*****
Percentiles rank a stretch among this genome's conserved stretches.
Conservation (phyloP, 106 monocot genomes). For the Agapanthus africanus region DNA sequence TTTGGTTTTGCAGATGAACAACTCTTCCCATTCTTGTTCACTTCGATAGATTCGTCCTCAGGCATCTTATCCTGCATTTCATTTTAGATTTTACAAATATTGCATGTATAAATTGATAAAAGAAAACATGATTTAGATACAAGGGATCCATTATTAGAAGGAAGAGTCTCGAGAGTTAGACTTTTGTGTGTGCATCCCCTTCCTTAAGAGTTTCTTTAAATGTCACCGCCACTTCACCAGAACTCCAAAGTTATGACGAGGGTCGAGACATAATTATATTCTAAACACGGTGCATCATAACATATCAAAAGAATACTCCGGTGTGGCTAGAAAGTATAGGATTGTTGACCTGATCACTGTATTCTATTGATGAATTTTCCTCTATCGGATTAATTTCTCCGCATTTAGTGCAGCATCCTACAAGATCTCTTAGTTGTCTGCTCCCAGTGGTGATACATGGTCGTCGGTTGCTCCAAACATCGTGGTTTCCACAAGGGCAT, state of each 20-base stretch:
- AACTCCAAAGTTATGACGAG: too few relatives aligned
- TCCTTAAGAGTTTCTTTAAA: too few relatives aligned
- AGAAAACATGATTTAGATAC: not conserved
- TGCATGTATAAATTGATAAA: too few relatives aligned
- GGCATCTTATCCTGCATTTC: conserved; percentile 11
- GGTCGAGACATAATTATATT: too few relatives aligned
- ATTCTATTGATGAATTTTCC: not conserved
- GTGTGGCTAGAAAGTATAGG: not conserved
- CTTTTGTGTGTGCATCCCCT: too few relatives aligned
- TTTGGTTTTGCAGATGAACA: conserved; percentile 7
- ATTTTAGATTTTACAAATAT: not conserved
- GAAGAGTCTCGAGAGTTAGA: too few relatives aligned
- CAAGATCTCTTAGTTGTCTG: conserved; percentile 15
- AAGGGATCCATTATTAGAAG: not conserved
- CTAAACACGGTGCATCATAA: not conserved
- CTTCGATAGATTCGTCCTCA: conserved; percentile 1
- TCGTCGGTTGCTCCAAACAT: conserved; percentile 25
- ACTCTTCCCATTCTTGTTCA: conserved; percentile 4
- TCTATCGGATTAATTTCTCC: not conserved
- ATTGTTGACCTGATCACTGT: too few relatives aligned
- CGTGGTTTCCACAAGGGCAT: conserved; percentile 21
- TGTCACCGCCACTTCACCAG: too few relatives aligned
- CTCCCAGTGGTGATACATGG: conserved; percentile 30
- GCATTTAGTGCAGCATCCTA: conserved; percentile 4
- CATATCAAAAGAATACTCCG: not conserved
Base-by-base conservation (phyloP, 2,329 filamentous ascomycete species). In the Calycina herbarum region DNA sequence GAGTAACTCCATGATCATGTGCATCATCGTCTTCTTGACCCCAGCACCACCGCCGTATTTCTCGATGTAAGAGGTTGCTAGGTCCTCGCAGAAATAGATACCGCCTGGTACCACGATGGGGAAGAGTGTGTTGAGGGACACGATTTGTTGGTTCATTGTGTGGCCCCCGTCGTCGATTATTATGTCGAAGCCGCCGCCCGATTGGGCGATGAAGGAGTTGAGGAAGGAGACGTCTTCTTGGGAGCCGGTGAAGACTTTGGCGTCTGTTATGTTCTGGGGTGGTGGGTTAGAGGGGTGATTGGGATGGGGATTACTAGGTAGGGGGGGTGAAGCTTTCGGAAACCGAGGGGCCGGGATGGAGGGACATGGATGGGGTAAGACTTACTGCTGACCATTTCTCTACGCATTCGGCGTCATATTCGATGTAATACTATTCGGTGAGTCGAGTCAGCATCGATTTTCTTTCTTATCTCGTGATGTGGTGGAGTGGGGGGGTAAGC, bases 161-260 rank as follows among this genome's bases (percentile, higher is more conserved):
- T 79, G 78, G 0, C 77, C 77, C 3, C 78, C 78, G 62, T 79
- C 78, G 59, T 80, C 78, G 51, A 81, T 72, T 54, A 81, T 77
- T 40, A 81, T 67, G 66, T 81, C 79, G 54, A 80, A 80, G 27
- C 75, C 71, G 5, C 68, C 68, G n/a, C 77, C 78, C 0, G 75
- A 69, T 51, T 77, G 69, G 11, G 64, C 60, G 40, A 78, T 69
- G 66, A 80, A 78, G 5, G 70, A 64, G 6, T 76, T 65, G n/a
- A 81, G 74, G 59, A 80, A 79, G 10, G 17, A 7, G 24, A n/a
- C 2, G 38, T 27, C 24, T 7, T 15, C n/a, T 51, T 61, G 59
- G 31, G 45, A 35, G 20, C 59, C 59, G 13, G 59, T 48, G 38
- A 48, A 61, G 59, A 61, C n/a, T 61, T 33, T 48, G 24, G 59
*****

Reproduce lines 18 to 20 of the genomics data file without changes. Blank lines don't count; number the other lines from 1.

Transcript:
- CTTCGATAGATTCGTCCTCA: conserved; percentile 1
- TCGTCGGTTGCTCCAAACAT: conserved; percentile 25
- ACTCTTCCCATTCTTGTTCA: conserved; percentile 4